For the entire twenty-year period of Vladimir Putin’s reign, there has been a conscious effort to increase the birth rate in Russia. In his latest Address to the Federal Assembly, the president announced an increase in benefits for pregnant women. Following this, more than twenty women from various regions of the country whose children had either died during labour or suffered birth trauma published a video appeal to Putin requesting that he address the poor quality of medical care given during childbirth.
Important Stories has analysed data concerning maternal and infant mortality rates and talked to families whose children either suffered trauma or died during labour. Today we are going to tell you why, despite all the government’s promises, women in Russia are still scared to give birth.
How We Calculate It
To evaluate the quality of medical services for women in labour in Russia we are analysing several statistical indicators.
Infant mortality is the death of children under the age of one. The coefficient indicates the number of infant deaths for every 1000 newborn babies in one year. Each year the Federal State Statistics Service publishes its own infant mortality data. For an international comparison, we are using data provided by UNICEF for the year 2019 (Infant Mortality Rate figure).
Not every case of infant mortality is directly linked to childbirth. Therefore, there is another important figure to consider: perinatal mortality—the number of foetal deaths beyond 22 weeks of pregnancy and the number of deaths among newborn babies within the first seven days of life for every 1000 total births in one year. This indicator includes stillbirths—babies born without any signs of life after 22 weeks of pregnancy. This data is published by the Federal State Statistics Service.
There is one more important figure: the number of abortions. Abortion figures are published by the Ministry of Health of the Russian Federation and include both artificially terminated pregnancies and spontaneous abortions (miscarriages), which we have also counted as instances of a mother losing her child.
The Ministry of Health also publishes data concerning the health of newborns—for example, the absolute number of sick infants and those who are born sick per 1000 live births. ‘Birth Trauma’ as a cause of morbidity in infants deserves special attention.
The coefficient for maternal mortality is the number of women who have died from complications during pregnancy, childbirth, and the postnatal period for every 100,000 live births. The data for this is published by the Federal State Statistics Service. For an international comparison, we are using data provided by the United Nations (UN) for the year 2017—the last available period.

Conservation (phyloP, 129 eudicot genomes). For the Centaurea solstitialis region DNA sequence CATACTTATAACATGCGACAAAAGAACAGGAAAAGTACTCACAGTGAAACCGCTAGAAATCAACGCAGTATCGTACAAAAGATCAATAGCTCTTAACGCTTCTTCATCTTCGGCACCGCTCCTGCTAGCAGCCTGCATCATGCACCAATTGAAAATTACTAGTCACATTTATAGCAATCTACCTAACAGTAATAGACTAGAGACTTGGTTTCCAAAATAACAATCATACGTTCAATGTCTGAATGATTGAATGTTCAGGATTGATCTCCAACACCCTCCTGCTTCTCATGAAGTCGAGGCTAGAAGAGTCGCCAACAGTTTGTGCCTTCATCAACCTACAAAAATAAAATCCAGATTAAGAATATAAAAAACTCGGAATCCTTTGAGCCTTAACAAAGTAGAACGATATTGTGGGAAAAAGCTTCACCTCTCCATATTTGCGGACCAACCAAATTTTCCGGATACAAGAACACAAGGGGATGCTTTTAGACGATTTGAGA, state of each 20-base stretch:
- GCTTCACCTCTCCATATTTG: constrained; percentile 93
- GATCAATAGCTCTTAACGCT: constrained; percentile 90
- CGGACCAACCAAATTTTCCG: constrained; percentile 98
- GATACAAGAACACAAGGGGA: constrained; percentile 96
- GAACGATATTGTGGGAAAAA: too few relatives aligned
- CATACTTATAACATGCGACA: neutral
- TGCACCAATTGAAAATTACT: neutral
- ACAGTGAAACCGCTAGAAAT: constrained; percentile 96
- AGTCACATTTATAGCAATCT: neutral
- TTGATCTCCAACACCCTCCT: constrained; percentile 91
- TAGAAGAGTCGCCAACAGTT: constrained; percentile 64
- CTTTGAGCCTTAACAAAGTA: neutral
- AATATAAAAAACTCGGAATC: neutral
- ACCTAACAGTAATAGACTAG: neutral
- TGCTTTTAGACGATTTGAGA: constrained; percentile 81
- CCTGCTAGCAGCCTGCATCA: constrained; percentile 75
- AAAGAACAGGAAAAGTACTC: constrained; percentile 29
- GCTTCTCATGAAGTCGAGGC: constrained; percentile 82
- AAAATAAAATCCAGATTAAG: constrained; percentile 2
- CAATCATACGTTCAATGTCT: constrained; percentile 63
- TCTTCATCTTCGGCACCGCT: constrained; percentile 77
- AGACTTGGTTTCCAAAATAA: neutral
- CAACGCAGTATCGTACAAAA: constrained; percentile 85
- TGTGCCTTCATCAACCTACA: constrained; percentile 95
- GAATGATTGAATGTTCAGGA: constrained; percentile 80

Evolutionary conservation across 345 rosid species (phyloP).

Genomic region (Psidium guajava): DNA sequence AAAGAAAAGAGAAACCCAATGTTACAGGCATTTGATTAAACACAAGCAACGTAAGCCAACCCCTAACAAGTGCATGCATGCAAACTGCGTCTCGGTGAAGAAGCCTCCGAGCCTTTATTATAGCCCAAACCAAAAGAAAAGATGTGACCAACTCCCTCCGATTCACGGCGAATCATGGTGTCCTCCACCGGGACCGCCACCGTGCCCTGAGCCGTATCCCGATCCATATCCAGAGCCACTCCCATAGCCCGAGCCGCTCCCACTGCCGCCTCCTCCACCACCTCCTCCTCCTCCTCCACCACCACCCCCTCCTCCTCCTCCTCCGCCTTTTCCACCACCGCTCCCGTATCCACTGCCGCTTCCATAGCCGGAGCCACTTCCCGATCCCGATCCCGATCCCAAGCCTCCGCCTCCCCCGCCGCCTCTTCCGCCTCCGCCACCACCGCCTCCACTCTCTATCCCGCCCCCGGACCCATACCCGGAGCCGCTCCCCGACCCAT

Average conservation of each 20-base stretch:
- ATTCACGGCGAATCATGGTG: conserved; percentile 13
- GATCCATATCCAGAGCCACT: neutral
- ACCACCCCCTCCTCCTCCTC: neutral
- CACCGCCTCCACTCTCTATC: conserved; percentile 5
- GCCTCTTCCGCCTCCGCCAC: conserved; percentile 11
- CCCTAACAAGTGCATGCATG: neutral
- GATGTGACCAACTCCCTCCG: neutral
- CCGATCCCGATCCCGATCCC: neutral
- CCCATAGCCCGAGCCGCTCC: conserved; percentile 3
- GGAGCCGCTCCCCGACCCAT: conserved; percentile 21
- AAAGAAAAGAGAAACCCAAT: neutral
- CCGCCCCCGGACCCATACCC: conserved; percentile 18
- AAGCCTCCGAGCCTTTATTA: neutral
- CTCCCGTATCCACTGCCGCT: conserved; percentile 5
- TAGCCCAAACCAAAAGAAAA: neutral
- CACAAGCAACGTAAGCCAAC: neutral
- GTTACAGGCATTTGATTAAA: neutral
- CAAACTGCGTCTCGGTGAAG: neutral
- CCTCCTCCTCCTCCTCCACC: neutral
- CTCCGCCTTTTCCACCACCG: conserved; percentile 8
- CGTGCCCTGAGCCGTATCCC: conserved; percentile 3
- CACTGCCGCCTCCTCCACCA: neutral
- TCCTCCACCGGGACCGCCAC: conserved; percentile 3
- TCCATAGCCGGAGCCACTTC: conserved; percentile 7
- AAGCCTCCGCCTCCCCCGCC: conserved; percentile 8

In 2019 Tula mother Anastasia Asaulko’s newborn daughter died twenty days after her difficult birth. Anastasia tried to get the doctors to answer her question: How could this have happened to a healthy baby that was carried to full term? The doctors, she said, replied with, ‘It happens’. Anastasia’s case is just one of the half a million similar tragedies that befell new mothers in 2019 alone. In Russia, one family is faced with the loss of a child (if you consider the point of conception to the child’s first birthday) or the termination of a pregnancy every minute.
Every fourth pregnant woman in Russia loses her pregnancy through abortion or miscarriage. More than 500,000 pregnancies failed for these reasons in 2019. Another 8,000 children were stillborn (according to Federal State Statistics Service data). Up to a third of children born alive were born with morbidities (according to Ministry of Health data)—that is more than 400,000 infants whose lives are now dependent on medical care.
In Russia, a stillbirth occurs or a newborn dies (either during birth or in the first year of life—ed. note) every thirty minutes. The Infant Mortality Rate in Russia is gradually decreasing, but to this day it is still significantly higher than in most developed countries. For example, in 2019 the Infant Mortality Rate in Finland and Norway was 1.8 and in Iceland it was 1.2. In the same year, the Infant Mortality Rate in Russia was several times higher—five in every 1000 newborns—the same as in Chile, Bahrain, North Macedonia, Qatar, Sri Lanka, and Malta.